That last bit is particularly juicy. Takodana Castle did not begin life as a safe haven for rogues and scoundrels. Long ago, it was a Jedi Temple. The catacombs where Rey discovers Anakin’s lightsaber. Within its depths, tombs to long-forgotten Jedi still remained up until — and conceivably beyond — the First Order attack on the complex. Then there’s Emmie, Maz Kanata’s protocol droid. She is ancient, far older than Maz herself. She is a free droid who serves no master but chose to stay and help Maz. By all accounts, she came with the Temple, a relic of the Jedi population who inhabited Takodana. She also appears to be in the cover art of The High Republic middle-grade novel A Test of Courage — or at the least, a droid that looks much like her — though the presence of twin suns rules out Takodana as the location.

It is extremely likely Maz at one time was a Jedi Knight herself, or at least Jedi-adjacent. To completely put on the tin-foil hat, one might even think she was fished from Legends and given a makeover. After all, Maz bears a striking resemblance to Fae Coven, the Grand Master of the Jedi during the New Sith Wars (now known as the Jedi-Sith War). Mirroring the events of the Skywalker Saga, the Jedi-Sith War saw the Order fall prey to cutting corners, moral event horizons, and political compromises that left the Jedi nigh unrecognizable. Fae Coven wrote The Jedi Path as a way to help bring the Order back to basics, but a critical reading of the book reveals Grand Master Coven may have begun to question the stringent rules that guided her life. She disappears from the record shortly after Yoda began his training, though no death date was announced. Could it be that, instead of dying, she chose another path? It’s one of many possibilities.


Another member of Yoda’s mysterious species, Yaddle is even more of a cipher. She first appeared in Star Wars: The Phantom Menace as a member of the Jedi High Council. However, by the time of Star Wars: Attack of the Clones, she had vacated her seat, which was filled by Shaak Ti. From there, Yaddle all but disappears from the official canon record (though she had robust adventures during the non-canon Legends years).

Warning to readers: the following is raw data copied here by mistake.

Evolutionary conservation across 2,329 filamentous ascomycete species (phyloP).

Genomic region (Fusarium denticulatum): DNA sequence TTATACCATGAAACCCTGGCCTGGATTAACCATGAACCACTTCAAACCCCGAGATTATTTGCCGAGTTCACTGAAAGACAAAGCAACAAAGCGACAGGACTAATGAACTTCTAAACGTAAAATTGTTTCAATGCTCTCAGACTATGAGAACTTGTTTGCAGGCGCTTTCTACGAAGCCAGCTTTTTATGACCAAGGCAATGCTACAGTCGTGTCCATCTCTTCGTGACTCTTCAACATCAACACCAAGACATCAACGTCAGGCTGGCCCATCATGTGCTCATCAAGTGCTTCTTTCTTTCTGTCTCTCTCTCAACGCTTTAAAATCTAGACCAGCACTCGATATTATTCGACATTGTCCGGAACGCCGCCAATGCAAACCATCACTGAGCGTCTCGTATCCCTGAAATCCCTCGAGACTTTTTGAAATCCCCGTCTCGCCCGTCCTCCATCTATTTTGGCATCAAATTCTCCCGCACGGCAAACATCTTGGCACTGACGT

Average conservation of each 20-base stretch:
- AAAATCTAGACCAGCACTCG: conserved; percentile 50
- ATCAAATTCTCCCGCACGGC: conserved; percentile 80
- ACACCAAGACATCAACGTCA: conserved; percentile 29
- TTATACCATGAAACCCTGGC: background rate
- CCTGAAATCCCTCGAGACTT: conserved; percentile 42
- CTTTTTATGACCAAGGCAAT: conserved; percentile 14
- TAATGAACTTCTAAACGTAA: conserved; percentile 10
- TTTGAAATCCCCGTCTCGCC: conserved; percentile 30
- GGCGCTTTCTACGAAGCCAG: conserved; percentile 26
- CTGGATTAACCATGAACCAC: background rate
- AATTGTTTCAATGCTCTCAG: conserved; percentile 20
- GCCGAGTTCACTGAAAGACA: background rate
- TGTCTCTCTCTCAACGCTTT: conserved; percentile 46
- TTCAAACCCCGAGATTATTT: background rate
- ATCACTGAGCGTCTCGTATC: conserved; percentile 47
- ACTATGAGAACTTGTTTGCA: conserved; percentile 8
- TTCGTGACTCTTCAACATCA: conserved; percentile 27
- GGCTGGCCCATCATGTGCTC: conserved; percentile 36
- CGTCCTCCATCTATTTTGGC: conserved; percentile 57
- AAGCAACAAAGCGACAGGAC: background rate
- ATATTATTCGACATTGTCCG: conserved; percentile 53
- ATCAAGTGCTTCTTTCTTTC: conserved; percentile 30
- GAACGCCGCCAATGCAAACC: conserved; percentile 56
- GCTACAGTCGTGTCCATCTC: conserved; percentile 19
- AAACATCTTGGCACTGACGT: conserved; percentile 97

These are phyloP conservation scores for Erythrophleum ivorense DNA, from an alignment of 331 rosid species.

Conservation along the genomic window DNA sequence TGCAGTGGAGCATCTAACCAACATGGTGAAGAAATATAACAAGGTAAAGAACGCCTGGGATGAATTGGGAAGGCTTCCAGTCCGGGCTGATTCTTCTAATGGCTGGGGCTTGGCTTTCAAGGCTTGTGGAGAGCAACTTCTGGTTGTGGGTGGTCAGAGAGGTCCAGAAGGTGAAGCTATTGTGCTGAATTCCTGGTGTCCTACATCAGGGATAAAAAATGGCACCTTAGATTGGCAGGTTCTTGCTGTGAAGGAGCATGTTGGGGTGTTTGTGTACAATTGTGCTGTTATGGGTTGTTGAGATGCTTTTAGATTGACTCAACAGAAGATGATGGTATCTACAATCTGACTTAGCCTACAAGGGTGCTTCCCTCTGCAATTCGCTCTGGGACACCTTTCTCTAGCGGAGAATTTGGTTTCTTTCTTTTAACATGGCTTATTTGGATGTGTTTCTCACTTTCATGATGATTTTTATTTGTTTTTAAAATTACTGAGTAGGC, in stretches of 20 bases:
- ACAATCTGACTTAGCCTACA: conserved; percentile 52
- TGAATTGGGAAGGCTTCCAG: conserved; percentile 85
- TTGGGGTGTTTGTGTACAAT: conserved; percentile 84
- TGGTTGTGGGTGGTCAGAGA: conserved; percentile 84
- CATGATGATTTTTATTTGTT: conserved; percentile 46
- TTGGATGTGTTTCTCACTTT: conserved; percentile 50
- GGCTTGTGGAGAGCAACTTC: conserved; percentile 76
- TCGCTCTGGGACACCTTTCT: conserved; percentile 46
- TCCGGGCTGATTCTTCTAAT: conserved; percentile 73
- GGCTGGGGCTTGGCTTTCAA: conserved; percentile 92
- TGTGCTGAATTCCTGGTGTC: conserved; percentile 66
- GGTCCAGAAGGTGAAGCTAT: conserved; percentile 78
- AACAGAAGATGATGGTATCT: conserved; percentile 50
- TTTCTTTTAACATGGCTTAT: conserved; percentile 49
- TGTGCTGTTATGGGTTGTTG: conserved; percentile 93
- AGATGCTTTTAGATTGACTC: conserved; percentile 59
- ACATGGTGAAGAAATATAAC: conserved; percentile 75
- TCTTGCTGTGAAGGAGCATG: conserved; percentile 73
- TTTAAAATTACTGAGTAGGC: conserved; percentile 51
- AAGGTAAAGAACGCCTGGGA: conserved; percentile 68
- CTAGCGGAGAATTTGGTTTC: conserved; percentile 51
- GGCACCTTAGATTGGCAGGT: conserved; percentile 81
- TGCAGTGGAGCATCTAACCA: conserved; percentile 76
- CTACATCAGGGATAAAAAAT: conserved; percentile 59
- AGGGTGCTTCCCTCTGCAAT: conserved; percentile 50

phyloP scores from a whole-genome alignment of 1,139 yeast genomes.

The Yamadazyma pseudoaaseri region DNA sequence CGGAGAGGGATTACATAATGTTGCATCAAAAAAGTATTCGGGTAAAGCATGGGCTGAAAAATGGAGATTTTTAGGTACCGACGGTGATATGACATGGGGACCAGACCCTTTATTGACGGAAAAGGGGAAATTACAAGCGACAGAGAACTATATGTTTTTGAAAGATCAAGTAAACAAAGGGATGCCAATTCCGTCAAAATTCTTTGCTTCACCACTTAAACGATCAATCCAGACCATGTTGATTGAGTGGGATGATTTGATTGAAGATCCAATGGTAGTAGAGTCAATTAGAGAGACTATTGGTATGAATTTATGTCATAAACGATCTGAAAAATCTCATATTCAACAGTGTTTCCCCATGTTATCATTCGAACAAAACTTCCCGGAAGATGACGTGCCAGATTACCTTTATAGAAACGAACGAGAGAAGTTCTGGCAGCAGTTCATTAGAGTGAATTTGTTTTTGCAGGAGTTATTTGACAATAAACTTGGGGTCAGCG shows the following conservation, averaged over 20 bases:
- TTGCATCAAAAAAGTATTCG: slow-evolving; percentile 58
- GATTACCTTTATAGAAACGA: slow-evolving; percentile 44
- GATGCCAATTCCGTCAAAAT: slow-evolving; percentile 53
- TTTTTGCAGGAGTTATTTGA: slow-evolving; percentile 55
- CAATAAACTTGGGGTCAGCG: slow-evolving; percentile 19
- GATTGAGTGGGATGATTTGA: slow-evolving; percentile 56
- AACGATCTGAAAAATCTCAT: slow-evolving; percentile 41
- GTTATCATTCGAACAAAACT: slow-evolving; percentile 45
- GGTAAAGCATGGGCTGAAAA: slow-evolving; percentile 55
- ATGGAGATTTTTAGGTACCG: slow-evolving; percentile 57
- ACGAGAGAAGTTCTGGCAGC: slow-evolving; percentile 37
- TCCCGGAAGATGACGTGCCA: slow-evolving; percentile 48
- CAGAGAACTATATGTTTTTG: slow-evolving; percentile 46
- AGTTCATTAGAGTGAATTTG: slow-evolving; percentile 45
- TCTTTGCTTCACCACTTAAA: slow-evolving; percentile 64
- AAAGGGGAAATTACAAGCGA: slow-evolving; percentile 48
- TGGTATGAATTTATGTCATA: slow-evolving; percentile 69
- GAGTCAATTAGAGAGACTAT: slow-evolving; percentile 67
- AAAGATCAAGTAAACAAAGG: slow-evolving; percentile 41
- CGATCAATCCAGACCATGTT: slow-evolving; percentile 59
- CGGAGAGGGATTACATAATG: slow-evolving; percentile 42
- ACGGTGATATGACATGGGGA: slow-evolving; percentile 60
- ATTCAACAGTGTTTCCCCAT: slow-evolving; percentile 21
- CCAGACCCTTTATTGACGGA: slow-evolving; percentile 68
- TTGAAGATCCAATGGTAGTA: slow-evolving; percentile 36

Here’s what is known for sure. Yaddle was approximately 400 years younger than Yoda. She trained at least one apprentice — Oppo Rancisis — who would go on to join the Jedi High Council. Yaddle’s training allowed Master Oppo to survive the Jedi Purge of Order 66. In the recent video game Star Wars: Jedi: Fallen Order, it was hinted that Yaddle herself still lived, though deep in hiding. Master Yaddle was known for her quiet nature, kindness, and wisdom. But she was also one of the few Jedi permitted to learn the art of Morichro. A borderline dark side ability, and extremely dangerous, Morichro was an ancient technique that allowed the wielder to slow down a being’s bodily functions to comatose, suspended animation, and in the wrong hands, death. The High Republic could easily expand upon the details of how Yaddle came to be trusted with this technique.


His Excellency Jabba Desilijic Tiure of Nal Hutta, Eminence of Tatooine was born approximately 600 years before the Battle of Yavin. But he did not begin his life as a mob boss and leader of the Grand Hutt Council. Like any criminal with ambition, Jabba had to climb his way to the top of the food chain. The junior novelization of Star Wars: Return of the Jedi gave a preliminary outline to Jabba’s rise. “Several centuries” before the events of the Skywalker Saga, Jabba began to consolidate his power, becoming a major player in the Outer Rim underworld.